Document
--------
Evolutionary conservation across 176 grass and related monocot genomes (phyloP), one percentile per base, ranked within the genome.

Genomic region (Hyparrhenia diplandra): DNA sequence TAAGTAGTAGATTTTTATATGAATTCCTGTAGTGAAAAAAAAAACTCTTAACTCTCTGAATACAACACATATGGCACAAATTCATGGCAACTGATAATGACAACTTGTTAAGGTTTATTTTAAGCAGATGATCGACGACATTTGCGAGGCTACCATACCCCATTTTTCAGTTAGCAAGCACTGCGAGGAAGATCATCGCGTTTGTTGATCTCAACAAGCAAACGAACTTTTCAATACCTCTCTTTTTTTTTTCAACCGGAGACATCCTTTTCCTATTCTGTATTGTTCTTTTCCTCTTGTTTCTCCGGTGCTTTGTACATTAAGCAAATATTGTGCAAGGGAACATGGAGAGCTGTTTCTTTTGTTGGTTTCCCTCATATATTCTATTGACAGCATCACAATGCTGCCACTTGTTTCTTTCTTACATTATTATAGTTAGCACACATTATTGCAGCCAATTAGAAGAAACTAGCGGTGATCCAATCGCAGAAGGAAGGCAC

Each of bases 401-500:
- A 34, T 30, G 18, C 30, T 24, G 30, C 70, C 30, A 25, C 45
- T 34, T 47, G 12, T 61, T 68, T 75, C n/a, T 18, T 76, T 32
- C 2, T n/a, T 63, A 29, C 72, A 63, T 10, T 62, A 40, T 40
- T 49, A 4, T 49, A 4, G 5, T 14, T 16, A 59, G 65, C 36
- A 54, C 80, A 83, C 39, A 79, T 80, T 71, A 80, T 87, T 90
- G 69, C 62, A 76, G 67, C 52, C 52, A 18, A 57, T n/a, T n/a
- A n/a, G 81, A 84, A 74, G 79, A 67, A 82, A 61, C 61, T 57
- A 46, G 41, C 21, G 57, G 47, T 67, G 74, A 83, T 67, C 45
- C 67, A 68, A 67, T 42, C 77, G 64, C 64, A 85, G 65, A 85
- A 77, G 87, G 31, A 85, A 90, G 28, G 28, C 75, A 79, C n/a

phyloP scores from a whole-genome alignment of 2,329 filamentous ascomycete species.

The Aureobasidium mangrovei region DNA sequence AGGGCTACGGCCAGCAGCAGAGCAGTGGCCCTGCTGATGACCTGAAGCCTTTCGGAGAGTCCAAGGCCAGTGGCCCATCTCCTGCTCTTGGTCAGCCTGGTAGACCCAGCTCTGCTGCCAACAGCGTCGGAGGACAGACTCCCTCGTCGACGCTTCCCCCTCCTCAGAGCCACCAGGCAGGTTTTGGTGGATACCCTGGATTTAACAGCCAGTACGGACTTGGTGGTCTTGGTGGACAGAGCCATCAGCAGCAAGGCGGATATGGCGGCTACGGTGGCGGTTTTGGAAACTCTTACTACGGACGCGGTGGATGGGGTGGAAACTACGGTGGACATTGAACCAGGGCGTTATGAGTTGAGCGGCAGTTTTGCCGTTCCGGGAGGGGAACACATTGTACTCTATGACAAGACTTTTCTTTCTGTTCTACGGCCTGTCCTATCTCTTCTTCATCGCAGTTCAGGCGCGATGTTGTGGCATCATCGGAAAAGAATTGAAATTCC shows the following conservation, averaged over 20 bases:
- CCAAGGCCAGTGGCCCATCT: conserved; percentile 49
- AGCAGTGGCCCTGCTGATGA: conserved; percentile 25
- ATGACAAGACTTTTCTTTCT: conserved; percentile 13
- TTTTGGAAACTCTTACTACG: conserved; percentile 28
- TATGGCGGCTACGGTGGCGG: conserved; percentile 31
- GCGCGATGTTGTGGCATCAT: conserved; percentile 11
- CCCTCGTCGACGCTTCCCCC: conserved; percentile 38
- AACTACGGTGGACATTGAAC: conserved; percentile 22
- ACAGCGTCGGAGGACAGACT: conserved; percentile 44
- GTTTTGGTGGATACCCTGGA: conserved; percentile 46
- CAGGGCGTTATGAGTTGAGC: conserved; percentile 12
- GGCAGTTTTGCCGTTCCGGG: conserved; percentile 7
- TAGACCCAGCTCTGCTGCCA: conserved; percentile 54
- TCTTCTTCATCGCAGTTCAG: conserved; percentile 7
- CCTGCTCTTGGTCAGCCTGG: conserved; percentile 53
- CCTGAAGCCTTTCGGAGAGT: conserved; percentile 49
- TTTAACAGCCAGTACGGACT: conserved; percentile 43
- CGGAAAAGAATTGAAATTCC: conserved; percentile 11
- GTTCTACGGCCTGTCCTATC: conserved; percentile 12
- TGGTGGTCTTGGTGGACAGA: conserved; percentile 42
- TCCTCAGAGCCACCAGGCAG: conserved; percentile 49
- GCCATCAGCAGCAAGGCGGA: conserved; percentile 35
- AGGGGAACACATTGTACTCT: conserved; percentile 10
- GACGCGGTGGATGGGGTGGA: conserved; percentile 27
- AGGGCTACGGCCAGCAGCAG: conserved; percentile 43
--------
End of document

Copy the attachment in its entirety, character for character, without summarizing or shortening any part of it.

Evolutionary conservation across 176 grass and related monocot genomes (phyloP), one percentile per base, ranked within the genome.

Genomic region (Hyparrhenia diplandra): DNA sequence TAAGTAGTAGATTTTTATATGAATTCCTGTAGTGAAAAAAAAAACTCTTAACTCTCTGAATACAACACATATGGCACAAATTCATGGCAACTGATAATGACAACTTGTTAAGGTTTATTTTAAGCAGATGATCGACGACATTTGCGAGGCTACCATACCCCATTTTTCAGTTAGCAAGCACTGCGAGGAAGATCATCGCGTTTGTTGATCTCAACAAGCAAACGAACTTTTCAATACCTCTCTTTTTTTTTTCAACCGGAGACATCCTTTTCCTATTCTGTATTGTTCTTTTCCTCTTGTTTCTCCGGTGCTTTGTACATTAAGCAAATATTGTGCAAGGGAACATGGAGAGCTGTTTCTTTTGTTGGTTTCCCTCATATATTCTATTGACAGCATCACAATGCTGCCACTTGTTTCTTTCTTACATTATTATAGTTAGCACACATTATTGCAGCCAATTAGAAGAAACTAGCGGTGATCCAATCGCAGAAGGAAGGCAC

Each of bases 401-500:
- A 34, T 30, G 18, C 30, T 24, G 30, C 70, C 30, A 25, C 45
- T 34, T 47, G 12, T 61, T 68, T 75, C n/a, T 18, T 76, T 32
- C 2, T n/a, T 63, A 29, C 72, A 63, T 10, T 62, A 40, T 40
- T 49, A 4, T 49, A 4, G 5, T 14, T 16, A 59, G 65, C 36
- A 54, C 80, A 83, C 39, A 79, T 80, T 71, A 80, T 87, T 90
- G 69, C 62, A 76, G 67, C 52, C 52, A 18, A 57, T n/a, T n/a
- A n/a, G 81, A 84, A 74, G 79, A 67, A 82, A 61, C 61, T 57
- A 46, G 41, C 21, G 57, G 47, T 67, G 74, A 83, T 67, C 45
- C 67, A 68, A 67, T 42, C 77, G 64, C 64, A 85, G 65, A 85
- A 77, G 87, G 31, A 85, A 90, G 28, G 28, C 75, A 79, C n/a

phyloP scores from a whole-genome alignment of 2,329 filamentous ascomycete species.

The Aureobasidium mangrovei region DNA sequence AGGGCTACGGCCAGCAGCAGAGCAGTGGCCCTGCTGATGACCTGAAGCCTTTCGGAGAGTCCAAGGCCAGTGGCCCATCTCCTGCTCTTGGTCAGCCTGGTAGACCCAGCTCTGCTGCCAACAGCGTCGGAGGACAGACTCCCTCGTCGACGCTTCCCCCTCCTCAGAGCCACCAGGCAGGTTTTGGTGGATACCCTGGATTTAACAGCCAGTACGGACTTGGTGGTCTTGGTGGACAGAGCCATCAGCAGCAAGGCGGATATGGCGGCTACGGTGGCGGTTTTGGAAACTCTTACTACGGACGCGGTGGATGGGGTGGAAACTACGGTGGACATTGAACCAGGGCGTTATGAGTTGAGCGGCAGTTTTGCCGTTCCGGGAGGGGAACACATTGTACTCTATGACAAGACTTTTCTTTCTGTTCTACGGCCTGTCCTATCTCTTCTTCATCGCAGTTCAGGCGCGATGTTGTGGCATCATCGGAAAAGAATTGAAATTCC shows the following conservation, averaged over 20 bases:
- CCAAGGCCAGTGGCCCATCT: conserved; percentile 49
- AGCAGTGGCCCTGCTGATGA: conserved; percentile 25
- ATGACAAGACTTTTCTTTCT: conserved; percentile 13
- TTTTGGAAACTCTTACTACG: conserved; percentile 28
- TATGGCGGCTACGGTGGCGG: conserved; percentile 31
- GCGCGATGTTGTGGCATCAT: conserved; percentile 11
- CCCTCGTCGACGCTTCCCCC: conserved; percentile 38
- AACTACGGTGGACATTGAAC: conserved; percentile 22
- ACAGCGTCGGAGGACAGACT: conserved; percentile 44
- GTTTTGGTGGATACCCTGGA: conserved; percentile 46
- CAGGGCGTTATGAGTTGAGC: conserved; percentile 12
- GGCAGTTTTGCCGTTCCGGG: conserved; percentile 7
- TAGACCCAGCTCTGCTGCCA: conserved; percentile 54
- TCTTCTTCATCGCAGTTCAG: conserved; percentile 7
- CCTGCTCTTGGTCAGCCTGG: conserved; percentile 53
- CCTGAAGCCTTTCGGAGAGT: conserved; percentile 49
- TTTAACAGCCAGTACGGACT: conserved; percentile 43
- CGGAAAAGAATTGAAATTCC: conserved; percentile 11
- GTTCTACGGCCTGTCCTATC: conserved; percentile 12
- TGGTGGTCTTGGTGGACAGA: conserved; percentile 42
- TCCTCAGAGCCACCAGGCAG: conserved; percentile 49
- GCCATCAGCAGCAAGGCGGA: conserved; percentile 35
- AGGGGAACACATTGTACTCT: conserved; percentile 10
- GACGCGGTGGATGGGGTGGA: conserved; percentile 27
- AGGGCTACGGCCAGCAGCAG: conserved; percentile 43